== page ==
China is considering making bosses pay workers for ‘invisible’ overtime, but is it a feasible solution?

China is considering making bosses pay workers for ‘invisible’ overtime, but is it a feasible solution?
  • PublishedMarch 25, 2024

For Jewel Wong, the boundary between life and work disappeared during the COVID-19 pandemic when people began to do their jobs from home.

“I couldn’t tell what’s work and what’s life anymore — I’m just working all the time,” the secretary from China’s southern Guangdong province said.

Ms Wong ended up in that position after her former company asked her to keep across more than 50 work-related chat groups on the popular messaging app WeChat — no matter the hour.

The extra demands of managing her company’s communications around the clock led to work intruding constantly into her personal life.

“The situation only got worse after the pandemic ended,” she said.

“Our working practice never returned to [what it was] before.”

‘Trapped in the work system’

During the Chinese Communist Party (CCP) National People’s Congress earlier this month, China’s politicians proposed more legal protections for employees who had to continue work online after office hours — a form of “invisible” overtime.

CCP delegate Lyu Guoquan, China’s trade union federation chief, said “invisible” overtime, or unpaid extra work, had been normalised as workplaces digitalised.

He wants people who stay online after regular hours to be properly paid for it.

“Being always online has left workers trapped in the work system, adversely affecting their physical and mental wellbeing, ” Mr Lyu said, according to the state-owned Workers’ Daily newspaper.

China’s labour laws stipulate that employees are entitled to double pay for working overtime on weekends and triple pay for public holidays.

While Ms Wong was paid for some overtime worked online, it was “not much”, she said.

“Working overtime often while not getting the compensation deserved would easily lead people to lose passion for work,” she said.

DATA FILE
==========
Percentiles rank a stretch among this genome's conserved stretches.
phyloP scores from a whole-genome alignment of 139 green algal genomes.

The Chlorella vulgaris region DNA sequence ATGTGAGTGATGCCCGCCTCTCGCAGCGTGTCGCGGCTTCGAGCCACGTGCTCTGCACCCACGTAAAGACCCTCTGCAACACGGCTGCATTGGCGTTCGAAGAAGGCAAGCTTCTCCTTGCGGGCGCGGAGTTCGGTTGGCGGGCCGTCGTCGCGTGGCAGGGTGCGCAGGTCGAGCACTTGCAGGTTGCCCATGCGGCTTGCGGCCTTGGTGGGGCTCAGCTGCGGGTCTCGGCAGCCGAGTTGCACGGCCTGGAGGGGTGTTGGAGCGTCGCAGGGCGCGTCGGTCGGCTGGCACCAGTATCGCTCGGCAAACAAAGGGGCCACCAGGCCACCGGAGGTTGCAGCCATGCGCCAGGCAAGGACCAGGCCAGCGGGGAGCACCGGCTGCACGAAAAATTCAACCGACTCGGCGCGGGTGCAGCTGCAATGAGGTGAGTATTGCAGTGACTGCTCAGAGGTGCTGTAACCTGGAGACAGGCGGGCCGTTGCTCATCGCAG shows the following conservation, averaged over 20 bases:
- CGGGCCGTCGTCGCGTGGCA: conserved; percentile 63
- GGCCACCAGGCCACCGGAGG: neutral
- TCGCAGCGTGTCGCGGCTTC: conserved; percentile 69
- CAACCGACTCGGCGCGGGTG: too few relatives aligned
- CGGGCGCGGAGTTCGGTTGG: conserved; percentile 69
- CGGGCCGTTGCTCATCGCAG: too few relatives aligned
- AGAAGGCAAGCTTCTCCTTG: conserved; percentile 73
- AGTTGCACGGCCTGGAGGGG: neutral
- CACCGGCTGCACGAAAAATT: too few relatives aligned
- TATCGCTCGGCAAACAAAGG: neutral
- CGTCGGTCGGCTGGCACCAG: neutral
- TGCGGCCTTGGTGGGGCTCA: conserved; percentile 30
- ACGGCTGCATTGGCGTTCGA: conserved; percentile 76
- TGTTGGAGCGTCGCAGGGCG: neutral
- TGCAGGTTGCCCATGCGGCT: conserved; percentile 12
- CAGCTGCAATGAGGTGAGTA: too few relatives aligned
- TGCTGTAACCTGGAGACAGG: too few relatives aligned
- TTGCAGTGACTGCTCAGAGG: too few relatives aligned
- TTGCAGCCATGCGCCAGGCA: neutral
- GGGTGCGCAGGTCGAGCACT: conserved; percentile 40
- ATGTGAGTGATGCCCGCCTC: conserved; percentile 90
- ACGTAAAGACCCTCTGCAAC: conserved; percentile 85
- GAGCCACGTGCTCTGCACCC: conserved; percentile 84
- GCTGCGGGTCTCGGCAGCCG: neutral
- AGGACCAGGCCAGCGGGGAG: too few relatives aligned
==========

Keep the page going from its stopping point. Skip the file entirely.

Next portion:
Chinese politicians vote
The Chinese Communist Party National People’s Congress heard concerns about invisible overtime.(Reuters: Thomas Peter)

‘996’ work culture

Jenny Chan, an associate professor in sociology at the Hong Kong Polytechnic University, said it was critical to look at how any laws aimed at tackling invisible overtime could be enforced and implemented.

“Labour laws state that workers should work only eight hours per day,” she explained

“But China’s ‘996’ work culture has been known for years.”

For the past decade, Chinese firms, especially in the technology sector have been know for “996” — a gruelling business culture that usually means working from 9am to 9pm, six days a week.

“So many employees have to put up with 10 to 12 hours a day, or even longer,” Dr Chan said.

Dr Jenny Chan
Dr Jenny Chan said the critical issue about writing “invisible” overtime into labour law is whether it can be enforced.(Supplied)

According to China’s labour laws, any extension of work time needs to be agreed after negotiation with the employee and the union for “typically no more than one hour per day”.

But Dr Chan said companies were rarely held accountable for violating labour laws.

“Some local governments are so concerned about productivity and economic gains that they are not really willing to enforce the laws,” she said.

“I think we need structural changes such as clearer punishments and also unions [to support workers].